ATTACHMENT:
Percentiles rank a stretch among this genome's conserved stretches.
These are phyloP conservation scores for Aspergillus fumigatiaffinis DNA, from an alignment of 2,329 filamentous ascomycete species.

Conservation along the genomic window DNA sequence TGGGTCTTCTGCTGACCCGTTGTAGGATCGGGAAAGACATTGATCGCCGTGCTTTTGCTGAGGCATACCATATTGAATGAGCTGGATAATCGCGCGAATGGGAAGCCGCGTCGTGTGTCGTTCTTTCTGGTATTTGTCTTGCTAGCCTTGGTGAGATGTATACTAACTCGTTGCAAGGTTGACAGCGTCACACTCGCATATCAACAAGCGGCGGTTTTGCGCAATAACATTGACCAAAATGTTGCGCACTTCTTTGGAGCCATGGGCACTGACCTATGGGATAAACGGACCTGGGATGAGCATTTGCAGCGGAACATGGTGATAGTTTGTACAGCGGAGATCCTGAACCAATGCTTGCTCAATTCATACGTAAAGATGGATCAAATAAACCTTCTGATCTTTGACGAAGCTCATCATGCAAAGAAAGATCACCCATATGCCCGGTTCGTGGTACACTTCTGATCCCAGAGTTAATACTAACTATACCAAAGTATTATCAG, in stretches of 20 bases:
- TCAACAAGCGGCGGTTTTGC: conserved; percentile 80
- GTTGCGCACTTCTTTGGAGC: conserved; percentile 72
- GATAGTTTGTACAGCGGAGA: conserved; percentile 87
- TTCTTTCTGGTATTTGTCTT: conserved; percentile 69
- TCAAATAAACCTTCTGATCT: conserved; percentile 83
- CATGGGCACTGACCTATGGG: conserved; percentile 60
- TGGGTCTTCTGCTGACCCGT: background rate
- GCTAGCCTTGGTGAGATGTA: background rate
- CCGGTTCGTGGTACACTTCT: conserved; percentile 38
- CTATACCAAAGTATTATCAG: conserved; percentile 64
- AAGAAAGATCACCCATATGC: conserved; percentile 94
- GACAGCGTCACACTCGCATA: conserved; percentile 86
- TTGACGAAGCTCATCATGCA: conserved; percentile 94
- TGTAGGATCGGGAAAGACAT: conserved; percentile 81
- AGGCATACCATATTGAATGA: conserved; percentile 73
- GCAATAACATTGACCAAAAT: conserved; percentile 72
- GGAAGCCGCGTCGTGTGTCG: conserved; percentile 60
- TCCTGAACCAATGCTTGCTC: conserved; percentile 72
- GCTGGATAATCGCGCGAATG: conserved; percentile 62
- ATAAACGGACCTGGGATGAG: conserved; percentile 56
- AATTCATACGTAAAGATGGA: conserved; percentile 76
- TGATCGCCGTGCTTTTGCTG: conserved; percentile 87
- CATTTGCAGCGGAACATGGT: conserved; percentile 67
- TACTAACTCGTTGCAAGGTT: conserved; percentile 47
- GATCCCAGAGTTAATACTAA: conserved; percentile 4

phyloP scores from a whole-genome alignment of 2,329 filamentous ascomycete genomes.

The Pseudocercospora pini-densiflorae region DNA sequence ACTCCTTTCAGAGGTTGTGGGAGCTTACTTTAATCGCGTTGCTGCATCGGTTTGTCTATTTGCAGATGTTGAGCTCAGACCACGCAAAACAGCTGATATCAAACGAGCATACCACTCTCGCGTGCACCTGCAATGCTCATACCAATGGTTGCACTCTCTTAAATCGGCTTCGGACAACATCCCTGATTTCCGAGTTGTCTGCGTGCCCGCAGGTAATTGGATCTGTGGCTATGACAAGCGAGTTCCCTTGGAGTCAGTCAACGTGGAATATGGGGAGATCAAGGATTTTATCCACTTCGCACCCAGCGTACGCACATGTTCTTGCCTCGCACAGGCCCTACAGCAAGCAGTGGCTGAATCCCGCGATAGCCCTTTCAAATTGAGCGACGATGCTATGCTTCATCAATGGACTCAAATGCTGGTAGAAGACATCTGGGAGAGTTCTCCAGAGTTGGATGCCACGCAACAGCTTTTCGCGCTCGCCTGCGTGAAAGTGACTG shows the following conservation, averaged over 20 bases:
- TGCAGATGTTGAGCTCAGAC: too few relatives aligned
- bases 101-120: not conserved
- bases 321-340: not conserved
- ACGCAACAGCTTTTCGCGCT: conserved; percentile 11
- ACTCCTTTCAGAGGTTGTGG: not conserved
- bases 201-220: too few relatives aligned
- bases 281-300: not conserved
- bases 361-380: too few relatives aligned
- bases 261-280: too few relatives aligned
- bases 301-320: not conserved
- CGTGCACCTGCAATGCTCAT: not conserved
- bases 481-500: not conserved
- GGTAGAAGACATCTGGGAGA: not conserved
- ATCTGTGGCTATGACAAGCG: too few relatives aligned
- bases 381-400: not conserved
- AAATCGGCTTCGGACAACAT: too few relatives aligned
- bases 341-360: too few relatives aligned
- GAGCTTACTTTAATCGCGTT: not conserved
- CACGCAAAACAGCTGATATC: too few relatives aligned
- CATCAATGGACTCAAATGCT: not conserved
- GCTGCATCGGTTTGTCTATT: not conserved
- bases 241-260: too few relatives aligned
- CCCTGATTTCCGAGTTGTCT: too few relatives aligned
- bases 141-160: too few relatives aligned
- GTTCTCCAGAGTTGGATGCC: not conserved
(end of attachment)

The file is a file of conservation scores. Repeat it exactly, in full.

Percentiles rank a stretch among this genome's conserved stretches.
These are phyloP conservation scores for Aspergillus fumigatiaffinis DNA, from an alignment of 2,329 filamentous ascomycete species.

Conservation along the genomic window DNA sequence TGGGTCTTCTGCTGACCCGTTGTAGGATCGGGAAAGACATTGATCGCCGTGCTTTTGCTGAGGCATACCATATTGAATGAGCTGGATAATCGCGCGAATGGGAAGCCGCGTCGTGTGTCGTTCTTTCTGGTATTTGTCTTGCTAGCCTTGGTGAGATGTATACTAACTCGTTGCAAGGTTGACAGCGTCACACTCGCATATCAACAAGCGGCGGTTTTGCGCAATAACATTGACCAAAATGTTGCGCACTTCTTTGGAGCCATGGGCACTGACCTATGGGATAAACGGACCTGGGATGAGCATTTGCAGCGGAACATGGTGATAGTTTGTACAGCGGAGATCCTGAACCAATGCTTGCTCAATTCATACGTAAAGATGGATCAAATAAACCTTCTGATCTTTGACGAAGCTCATCATGCAAAGAAAGATCACCCATATGCCCGGTTCGTGGTACACTTCTGATCCCAGAGTTAATACTAACTATACCAAAGTATTATCAG, in stretches of 20 bases:
- TCAACAAGCGGCGGTTTTGC: conserved; percentile 80
- GTTGCGCACTTCTTTGGAGC: conserved; percentile 72
- GATAGTTTGTACAGCGGAGA: conserved; percentile 87
- TTCTTTCTGGTATTTGTCTT: conserved; percentile 69
- TCAAATAAACCTTCTGATCT: conserved; percentile 83
- CATGGGCACTGACCTATGGG: conserved; percentile 60
- TGGGTCTTCTGCTGACCCGT: background rate
- GCTAGCCTTGGTGAGATGTA: background rate
- CCGGTTCGTGGTACACTTCT: conserved; percentile 38
- CTATACCAAAGTATTATCAG: conserved; percentile 64
- AAGAAAGATCACCCATATGC: conserved; percentile 94
- GACAGCGTCACACTCGCATA: conserved; percentile 86
- TTGACGAAGCTCATCATGCA: conserved; percentile 94
- TGTAGGATCGGGAAAGACAT: conserved; percentile 81
- AGGCATACCATATTGAATGA: conserved; percentile 73
- GCAATAACATTGACCAAAAT: conserved; percentile 72
- GGAAGCCGCGTCGTGTGTCG: conserved; percentile 60
- TCCTGAACCAATGCTTGCTC: conserved; percentile 72
- GCTGGATAATCGCGCGAATG: conserved; percentile 62
- ATAAACGGACCTGGGATGAG: conserved; percentile 56
- AATTCATACGTAAAGATGGA: conserved; percentile 76
- TGATCGCCGTGCTTTTGCTG: conserved; percentile 87
- CATTTGCAGCGGAACATGGT: conserved; percentile 67
- TACTAACTCGTTGCAAGGTT: conserved; percentile 47
- GATCCCAGAGTTAATACTAA: conserved; percentile 4

phyloP scores from a whole-genome alignment of 2,329 filamentous ascomycete genomes.

The Pseudocercospora pini-densiflorae region DNA sequence ACTCCTTTCAGAGGTTGTGGGAGCTTACTTTAATCGCGTTGCTGCATCGGTTTGTCTATTTGCAGATGTTGAGCTCAGACCACGCAAAACAGCTGATATCAAACGAGCATACCACTCTCGCGTGCACCTGCAATGCTCATACCAATGGTTGCACTCTCTTAAATCGGCTTCGGACAACATCCCTGATTTCCGAGTTGTCTGCGTGCCCGCAGGTAATTGGATCTGTGGCTATGACAAGCGAGTTCCCTTGGAGTCAGTCAACGTGGAATATGGGGAGATCAAGGATTTTATCCACTTCGCACCCAGCGTACGCACATGTTCTTGCCTCGCACAGGCCCTACAGCAAGCAGTGGCTGAATCCCGCGATAGCCCTTTCAAATTGAGCGACGATGCTATGCTTCATCAATGGACTCAAATGCTGGTAGAAGACATCTGGGAGAGTTCTCCAGAGTTGGATGCCACGCAACAGCTTTTCGCGCTCGCCTGCGTGAAAGTGACTG shows the following conservation, averaged over 20 bases:
- TGCAGATGTTGAGCTCAGAC: too few relatives aligned
- bases 101-120: not conserved
- bases 321-340: not conserved
- ACGCAACAGCTTTTCGCGCT: conserved; percentile 11
- ACTCCTTTCAGAGGTTGTGG: not conserved
- bases 201-220: too few relatives aligned
- bases 281-300: not conserved
- bases 361-380: too few relatives aligned
- bases 261-280: too few relatives aligned
- bases 301-320: not conserved
- CGTGCACCTGCAATGCTCAT: not conserved
- bases 481-500: not conserved
- GGTAGAAGACATCTGGGAGA: not conserved
- ATCTGTGGCTATGACAAGCG: too few relatives aligned
- bases 381-400: not conserved
- AAATCGGCTTCGGACAACAT: too few relatives aligned
- bases 341-360: too few relatives aligned
- GAGCTTACTTTAATCGCGTT: not conserved
- CACGCAAAACAGCTGATATC: too few relatives aligned
- CATCAATGGACTCAAATGCT: not conserved
- GCTGCATCGGTTTGTCTATT: not conserved
- bases 241-260: too few relatives aligned
- CCCTGATTTCCGAGTTGTCT: too few relatives aligned
- bases 141-160: too few relatives aligned
- GTTCTCCAGAGTTGGATGCC: not conserved